Stamped Tablecloth

8 Materials
$50
1 Minute
Easy

I never truly had an appreciation for pineapples until after I moved away from my home, the south. Now, as they begin to make a new appearance on clothing, home decor and the like, I think back to all of the pineapples I saw on front porches and in homes when I was growing up. The pineapple is a symbol of hospitality in the south, and hospitality runs through my veins. I'm proud to be from the south and, as I've mentioned a bazillion times before, I love to entertain. Since I was in need of a tablecloth for my bare, glass kitchen table, I felt it only fitting to use a pineapple stamp as part of my design. I'm pretty pleased with the result.
I started off with a pattern for my stamp -- using the cross fold creases to start my stamping -- however, I quickly lost my alignment once I started seeing double pineapples in my head, so I sort of just "winged it" (or is it "wung it..? not sure...the point is, I lost focus on my pattern), and though my OCD is bothered by the random placement of the majority of the pineapples, I'm kind of digging the overall look of this no sew table cloth.
Supplies:
-linen blend fabric (I decided paying a little more for 100% linen wasn't totally worth it for me, as I have a 2 year old, and I know he'll stain it up. I got a blend instead, and I think it looks just as nice. I purchased a little under 1.5 yards for my 42" (diameter) glass table.)
-Speedball black ink (8 oz.) ***VERY IMPORTANT TIP: Make sure you purchase the FABRIC Speedball black ink. I made the mistake of purchasing the one pictured here, not realizing until AFTER I washed my table cloth that it was for wood/paper/cardboard. Needless to say, I now have to start over completely on my table cloth!
-pineapple stamp (This stamp came with 2 small ink squares -- a yellow and a green -- but I decided to go with black so it was more neutral.)
-paper plate (optional)
Not pictured here:
-iron
-scissors
-measuring tape
-small paint brush
STEP 1: Arrange and Cut Fabric
I'm sure there is a more accurate way to cut the fabric, however, I wasn't too worried about my edges being 100% perfect so I laid my fabric out on my table, ensuring that it looked even on all sides. Then, I took my measuring tape to measure the edge of the table to the end of the fabric on the shortest parts--I measured roughly 6" on the shortest parts. Once I got my measurement, I took my scissors and cut the points off by following the the shortest ends of the fabric--essentially eyeballing a uniform length from the edge of the table to the edge of the fabric.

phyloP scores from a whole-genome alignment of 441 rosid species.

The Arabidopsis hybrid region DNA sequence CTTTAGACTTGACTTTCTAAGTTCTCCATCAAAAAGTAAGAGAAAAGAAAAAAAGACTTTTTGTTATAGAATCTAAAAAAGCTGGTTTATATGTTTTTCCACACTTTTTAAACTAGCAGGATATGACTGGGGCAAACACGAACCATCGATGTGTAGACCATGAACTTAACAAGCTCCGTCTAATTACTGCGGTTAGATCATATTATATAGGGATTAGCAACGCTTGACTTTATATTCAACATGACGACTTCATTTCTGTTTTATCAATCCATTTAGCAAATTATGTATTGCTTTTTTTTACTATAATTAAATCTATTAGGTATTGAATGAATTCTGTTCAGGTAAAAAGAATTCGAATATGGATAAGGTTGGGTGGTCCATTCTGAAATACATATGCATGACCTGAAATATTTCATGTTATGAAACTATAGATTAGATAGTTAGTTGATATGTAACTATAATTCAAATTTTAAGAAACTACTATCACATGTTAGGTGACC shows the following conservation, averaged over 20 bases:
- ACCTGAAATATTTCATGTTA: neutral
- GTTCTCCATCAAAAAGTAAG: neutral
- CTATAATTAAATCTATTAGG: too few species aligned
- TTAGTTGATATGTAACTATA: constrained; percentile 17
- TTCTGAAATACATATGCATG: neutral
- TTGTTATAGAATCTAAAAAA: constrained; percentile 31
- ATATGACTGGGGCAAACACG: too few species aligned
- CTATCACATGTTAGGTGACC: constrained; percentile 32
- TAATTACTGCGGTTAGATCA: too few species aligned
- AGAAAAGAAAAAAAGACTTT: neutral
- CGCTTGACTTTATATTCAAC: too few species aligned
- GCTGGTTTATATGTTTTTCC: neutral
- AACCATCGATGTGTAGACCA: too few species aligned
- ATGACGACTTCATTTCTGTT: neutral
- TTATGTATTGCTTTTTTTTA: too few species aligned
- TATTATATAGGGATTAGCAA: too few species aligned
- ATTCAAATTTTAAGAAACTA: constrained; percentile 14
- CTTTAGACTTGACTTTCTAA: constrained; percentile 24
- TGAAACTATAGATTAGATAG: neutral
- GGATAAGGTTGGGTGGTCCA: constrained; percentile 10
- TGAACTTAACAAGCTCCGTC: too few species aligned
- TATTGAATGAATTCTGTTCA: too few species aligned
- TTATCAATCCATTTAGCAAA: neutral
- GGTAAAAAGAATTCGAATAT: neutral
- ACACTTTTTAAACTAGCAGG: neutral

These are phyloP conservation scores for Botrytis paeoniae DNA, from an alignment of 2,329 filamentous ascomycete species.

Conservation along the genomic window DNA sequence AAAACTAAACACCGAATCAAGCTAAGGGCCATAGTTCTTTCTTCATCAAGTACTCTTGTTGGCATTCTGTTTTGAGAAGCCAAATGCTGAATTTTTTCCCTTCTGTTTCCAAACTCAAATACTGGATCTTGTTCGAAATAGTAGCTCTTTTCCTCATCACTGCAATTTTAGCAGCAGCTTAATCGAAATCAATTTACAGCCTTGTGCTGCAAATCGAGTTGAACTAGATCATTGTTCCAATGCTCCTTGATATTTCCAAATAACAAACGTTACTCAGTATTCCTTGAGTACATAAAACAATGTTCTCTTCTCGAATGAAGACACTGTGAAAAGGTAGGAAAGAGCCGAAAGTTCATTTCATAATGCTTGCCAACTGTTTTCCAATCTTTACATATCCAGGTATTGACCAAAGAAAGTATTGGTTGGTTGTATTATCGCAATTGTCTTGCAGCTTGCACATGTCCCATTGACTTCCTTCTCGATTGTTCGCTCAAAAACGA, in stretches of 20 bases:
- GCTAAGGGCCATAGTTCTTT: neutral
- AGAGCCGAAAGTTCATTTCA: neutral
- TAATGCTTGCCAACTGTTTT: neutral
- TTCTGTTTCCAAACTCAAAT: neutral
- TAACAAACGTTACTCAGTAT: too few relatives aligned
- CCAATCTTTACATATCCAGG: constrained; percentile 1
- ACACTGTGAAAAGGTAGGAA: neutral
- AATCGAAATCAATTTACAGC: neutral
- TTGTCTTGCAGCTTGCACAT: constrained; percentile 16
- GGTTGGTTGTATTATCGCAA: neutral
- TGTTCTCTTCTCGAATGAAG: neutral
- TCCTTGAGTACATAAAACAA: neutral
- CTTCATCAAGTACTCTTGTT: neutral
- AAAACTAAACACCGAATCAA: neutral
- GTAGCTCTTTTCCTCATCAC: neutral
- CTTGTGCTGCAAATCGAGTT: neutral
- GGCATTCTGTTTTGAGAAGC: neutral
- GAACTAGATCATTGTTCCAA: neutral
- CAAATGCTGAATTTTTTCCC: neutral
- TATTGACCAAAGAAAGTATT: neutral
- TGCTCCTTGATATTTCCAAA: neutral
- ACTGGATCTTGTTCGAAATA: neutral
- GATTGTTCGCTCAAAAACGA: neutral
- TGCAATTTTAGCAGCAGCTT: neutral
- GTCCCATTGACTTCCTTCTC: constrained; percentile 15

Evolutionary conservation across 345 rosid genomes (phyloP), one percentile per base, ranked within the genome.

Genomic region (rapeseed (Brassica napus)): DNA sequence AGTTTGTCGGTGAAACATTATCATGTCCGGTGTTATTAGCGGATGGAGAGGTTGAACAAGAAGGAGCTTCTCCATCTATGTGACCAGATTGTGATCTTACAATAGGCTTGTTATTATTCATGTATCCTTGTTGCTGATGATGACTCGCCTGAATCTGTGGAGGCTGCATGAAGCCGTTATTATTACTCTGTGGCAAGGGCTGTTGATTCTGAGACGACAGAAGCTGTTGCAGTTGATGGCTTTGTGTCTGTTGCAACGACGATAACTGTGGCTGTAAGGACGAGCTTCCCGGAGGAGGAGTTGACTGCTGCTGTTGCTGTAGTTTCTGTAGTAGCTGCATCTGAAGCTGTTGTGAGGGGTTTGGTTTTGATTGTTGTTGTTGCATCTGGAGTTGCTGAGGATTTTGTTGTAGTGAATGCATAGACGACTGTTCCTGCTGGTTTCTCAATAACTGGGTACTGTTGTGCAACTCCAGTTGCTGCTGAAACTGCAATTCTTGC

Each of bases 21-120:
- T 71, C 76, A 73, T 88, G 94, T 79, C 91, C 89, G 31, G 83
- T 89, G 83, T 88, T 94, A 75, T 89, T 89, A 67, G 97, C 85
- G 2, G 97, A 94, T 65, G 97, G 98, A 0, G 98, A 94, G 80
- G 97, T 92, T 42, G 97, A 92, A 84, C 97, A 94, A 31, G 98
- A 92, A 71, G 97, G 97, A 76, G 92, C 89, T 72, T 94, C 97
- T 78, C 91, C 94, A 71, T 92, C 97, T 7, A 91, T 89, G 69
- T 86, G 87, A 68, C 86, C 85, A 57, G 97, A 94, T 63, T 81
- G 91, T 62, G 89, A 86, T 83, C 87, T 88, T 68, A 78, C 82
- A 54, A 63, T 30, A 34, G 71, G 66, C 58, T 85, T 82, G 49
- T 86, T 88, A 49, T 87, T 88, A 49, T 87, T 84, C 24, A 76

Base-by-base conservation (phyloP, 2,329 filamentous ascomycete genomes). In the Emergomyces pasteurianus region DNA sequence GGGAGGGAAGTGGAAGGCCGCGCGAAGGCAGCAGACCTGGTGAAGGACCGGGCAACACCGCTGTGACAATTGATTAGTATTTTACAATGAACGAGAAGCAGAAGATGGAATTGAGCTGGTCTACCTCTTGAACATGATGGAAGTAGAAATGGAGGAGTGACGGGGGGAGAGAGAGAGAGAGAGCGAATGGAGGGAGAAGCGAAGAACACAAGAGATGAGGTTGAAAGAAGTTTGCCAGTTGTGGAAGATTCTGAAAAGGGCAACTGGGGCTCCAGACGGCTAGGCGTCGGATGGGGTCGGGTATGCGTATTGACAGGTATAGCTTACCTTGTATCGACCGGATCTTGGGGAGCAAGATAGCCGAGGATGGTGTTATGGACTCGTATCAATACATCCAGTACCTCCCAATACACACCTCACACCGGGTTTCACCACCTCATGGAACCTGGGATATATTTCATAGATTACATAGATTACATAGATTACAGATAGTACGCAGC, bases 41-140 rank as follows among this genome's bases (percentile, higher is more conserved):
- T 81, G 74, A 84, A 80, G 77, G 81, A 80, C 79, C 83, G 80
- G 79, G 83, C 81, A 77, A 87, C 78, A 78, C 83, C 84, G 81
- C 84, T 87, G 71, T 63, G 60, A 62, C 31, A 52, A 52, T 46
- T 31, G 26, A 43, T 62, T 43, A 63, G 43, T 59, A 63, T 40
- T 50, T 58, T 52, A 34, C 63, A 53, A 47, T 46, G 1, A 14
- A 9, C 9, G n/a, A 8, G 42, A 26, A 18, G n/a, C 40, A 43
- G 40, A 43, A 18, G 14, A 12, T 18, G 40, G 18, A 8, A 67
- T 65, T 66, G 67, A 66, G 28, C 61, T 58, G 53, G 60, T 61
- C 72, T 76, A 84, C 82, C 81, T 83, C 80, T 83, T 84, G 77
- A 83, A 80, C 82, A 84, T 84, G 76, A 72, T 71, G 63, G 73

Next, I folded the fabric at the natural crease down the middle, then folded it on itself again. Since I had already cut the points off of my fabric, it was already somewhat of a half circle so I just cleaned up the edges a bit. Still, I know the fabric isn't a perfect circle but once it laid on the table, I couldn't tell, and I was okay with that.
STEP 2: Stamp Fabric
After my fabric was cut, I laid it out on the floor and started stamping. I poured some of my ink onto my paper plate and dabbed my stamp in the ink -- I found that even though I tried to very lightly dab the ink, it was still entirely too much on the stamp, which is why I switched to using a small paint brush (not pictured). I used enough ink to brush on to the stamp so I could still see all of the cuts in the stamp, then pushed it down evenly onto my fabric. As I mentioned previously, I started at the inner corner of my center crease and worked my way out with a pattern; however, this didn't last because I started losing focus on my pattern and also didn't realize until I was halfway done with one side that I had been going in somewhat of a curve. My advise would be to use a yard stick or level to have as a guide if you want to have a perfect pattern.
Overall, I'm pretty happy with how this table cloth came out. I'm totally in love with the pineapples and the good thing with this project is that it's super easy, so if the pattern (or lack thereof) really starts getting to me, I can always start over with a new piece of fabric, since I'll always have the stamp and I really didn't use a whole lot of the ink.
*The total cost of this project was $45-50, but only because I didn't have any of the materials on hand. The fabric itself was about $12, so now that I have the stamp and ink, it would only cost me the price of the fabric to create more of these tablecloths.

Suggested materials:

  • 1.5 yards linen blend fabric  (JoAnn Fabric)
  • Pineapple stamp  (Scoutmob)
  • FABRIC Speedball ink  (Amazon)
See all materials

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Have a question about this project?

2 questions
  • Amy Cleveland
    on Aug 7, 2016

    Off topic - Candleholders I love the tablecloth, but I can't stop looking at the wall science cardholders in your first picture. Where are they from?

  • Robin Jones Ramberg
    on Jun 18, 2017

    I love it. I am going to try it. One question, do you wash the fabric before you stamp it?

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